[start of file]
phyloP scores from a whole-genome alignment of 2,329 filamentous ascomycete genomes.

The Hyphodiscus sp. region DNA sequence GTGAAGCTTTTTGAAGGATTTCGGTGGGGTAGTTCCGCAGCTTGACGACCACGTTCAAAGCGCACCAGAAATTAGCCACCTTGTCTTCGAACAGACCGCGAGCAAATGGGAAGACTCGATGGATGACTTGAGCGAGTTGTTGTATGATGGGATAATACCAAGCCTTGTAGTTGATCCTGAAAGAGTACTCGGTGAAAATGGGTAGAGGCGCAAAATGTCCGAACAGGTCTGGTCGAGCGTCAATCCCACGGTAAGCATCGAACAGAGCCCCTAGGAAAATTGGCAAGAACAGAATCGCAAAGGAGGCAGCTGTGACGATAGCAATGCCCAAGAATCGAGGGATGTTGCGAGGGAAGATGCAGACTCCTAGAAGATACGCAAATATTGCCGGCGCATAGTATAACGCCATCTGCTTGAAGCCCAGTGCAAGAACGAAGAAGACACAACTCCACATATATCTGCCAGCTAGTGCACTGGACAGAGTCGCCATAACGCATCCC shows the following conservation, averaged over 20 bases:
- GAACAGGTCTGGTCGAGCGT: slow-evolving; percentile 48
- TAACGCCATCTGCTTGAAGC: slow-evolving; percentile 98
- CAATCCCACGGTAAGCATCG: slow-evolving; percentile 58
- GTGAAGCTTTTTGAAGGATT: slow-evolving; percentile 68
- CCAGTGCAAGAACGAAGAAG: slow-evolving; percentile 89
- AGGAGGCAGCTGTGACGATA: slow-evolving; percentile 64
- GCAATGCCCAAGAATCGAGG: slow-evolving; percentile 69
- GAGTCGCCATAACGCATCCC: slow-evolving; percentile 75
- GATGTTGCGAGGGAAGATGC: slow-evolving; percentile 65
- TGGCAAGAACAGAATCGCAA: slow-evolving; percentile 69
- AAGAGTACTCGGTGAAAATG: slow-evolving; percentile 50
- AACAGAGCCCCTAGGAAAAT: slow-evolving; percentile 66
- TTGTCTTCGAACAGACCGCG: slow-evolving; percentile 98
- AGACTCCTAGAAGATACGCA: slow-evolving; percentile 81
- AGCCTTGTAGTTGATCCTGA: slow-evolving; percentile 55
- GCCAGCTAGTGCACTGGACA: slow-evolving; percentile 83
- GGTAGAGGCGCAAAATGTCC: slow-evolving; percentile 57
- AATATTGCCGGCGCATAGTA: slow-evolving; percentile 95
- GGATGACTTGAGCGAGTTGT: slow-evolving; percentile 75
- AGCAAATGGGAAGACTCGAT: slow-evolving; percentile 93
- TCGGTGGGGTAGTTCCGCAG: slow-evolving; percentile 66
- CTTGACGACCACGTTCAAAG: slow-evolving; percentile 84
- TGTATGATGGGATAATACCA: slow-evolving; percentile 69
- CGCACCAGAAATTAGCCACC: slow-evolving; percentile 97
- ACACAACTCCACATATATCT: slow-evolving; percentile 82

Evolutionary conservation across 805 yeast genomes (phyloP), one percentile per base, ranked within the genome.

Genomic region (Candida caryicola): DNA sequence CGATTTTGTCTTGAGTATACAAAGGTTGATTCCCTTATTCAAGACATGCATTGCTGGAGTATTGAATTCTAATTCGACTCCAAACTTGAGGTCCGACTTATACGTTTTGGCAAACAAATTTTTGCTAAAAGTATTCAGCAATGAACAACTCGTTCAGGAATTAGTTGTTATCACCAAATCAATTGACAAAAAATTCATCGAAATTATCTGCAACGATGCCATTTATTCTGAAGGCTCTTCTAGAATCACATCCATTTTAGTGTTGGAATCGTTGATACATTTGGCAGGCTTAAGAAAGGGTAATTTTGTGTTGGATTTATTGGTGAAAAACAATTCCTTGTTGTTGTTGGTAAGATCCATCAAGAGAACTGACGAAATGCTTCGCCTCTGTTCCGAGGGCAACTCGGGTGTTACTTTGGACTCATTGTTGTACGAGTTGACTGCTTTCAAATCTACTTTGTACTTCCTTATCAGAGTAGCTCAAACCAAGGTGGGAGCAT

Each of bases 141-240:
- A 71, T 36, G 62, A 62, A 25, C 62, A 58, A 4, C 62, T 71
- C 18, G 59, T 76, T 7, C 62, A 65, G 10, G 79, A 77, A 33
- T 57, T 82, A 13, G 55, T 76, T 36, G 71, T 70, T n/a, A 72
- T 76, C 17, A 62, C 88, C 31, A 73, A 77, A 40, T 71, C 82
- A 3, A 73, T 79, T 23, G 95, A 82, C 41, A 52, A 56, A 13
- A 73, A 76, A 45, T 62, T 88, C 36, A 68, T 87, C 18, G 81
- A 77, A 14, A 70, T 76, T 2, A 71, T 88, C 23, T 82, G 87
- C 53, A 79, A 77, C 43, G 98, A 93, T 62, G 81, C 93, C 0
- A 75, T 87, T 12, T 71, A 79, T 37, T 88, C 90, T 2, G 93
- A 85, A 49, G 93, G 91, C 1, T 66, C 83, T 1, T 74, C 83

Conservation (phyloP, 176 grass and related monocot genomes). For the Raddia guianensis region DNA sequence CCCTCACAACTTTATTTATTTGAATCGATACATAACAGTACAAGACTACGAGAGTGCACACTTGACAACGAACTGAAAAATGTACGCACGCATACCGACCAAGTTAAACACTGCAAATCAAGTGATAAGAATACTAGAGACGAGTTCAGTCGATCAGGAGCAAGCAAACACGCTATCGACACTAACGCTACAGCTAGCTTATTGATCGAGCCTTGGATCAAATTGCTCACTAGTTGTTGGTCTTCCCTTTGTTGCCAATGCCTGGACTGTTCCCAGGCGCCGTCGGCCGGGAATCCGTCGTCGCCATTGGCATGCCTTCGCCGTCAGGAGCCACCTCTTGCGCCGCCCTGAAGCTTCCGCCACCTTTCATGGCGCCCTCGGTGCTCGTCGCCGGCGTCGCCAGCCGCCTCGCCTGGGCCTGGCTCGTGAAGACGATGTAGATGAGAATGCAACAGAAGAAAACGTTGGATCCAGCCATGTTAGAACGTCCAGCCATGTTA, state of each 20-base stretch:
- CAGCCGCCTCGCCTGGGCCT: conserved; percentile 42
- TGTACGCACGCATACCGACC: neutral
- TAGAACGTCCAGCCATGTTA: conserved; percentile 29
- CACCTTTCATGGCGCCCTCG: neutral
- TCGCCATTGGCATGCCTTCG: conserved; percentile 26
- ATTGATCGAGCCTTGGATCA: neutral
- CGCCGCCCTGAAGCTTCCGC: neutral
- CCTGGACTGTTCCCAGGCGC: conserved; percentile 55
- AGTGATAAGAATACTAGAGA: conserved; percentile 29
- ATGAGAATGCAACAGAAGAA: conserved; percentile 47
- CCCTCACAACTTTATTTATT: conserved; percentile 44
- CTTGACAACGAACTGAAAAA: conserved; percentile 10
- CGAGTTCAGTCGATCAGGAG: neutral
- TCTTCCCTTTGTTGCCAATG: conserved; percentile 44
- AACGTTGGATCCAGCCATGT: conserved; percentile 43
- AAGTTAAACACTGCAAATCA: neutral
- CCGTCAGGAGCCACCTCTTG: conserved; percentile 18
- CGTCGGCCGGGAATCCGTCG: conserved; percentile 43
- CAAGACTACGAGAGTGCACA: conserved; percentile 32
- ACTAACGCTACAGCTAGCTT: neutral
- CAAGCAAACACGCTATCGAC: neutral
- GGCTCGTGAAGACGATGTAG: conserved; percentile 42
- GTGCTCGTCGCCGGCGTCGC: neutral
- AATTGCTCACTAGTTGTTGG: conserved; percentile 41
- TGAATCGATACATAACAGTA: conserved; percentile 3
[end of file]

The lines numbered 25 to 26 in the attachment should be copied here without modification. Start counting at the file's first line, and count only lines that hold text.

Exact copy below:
- TGTATGATGGGATAATACCA: slow-evolving; percentile 69
- CGCACCAGAAATTAGCCACC: slow-evolving; percentile 97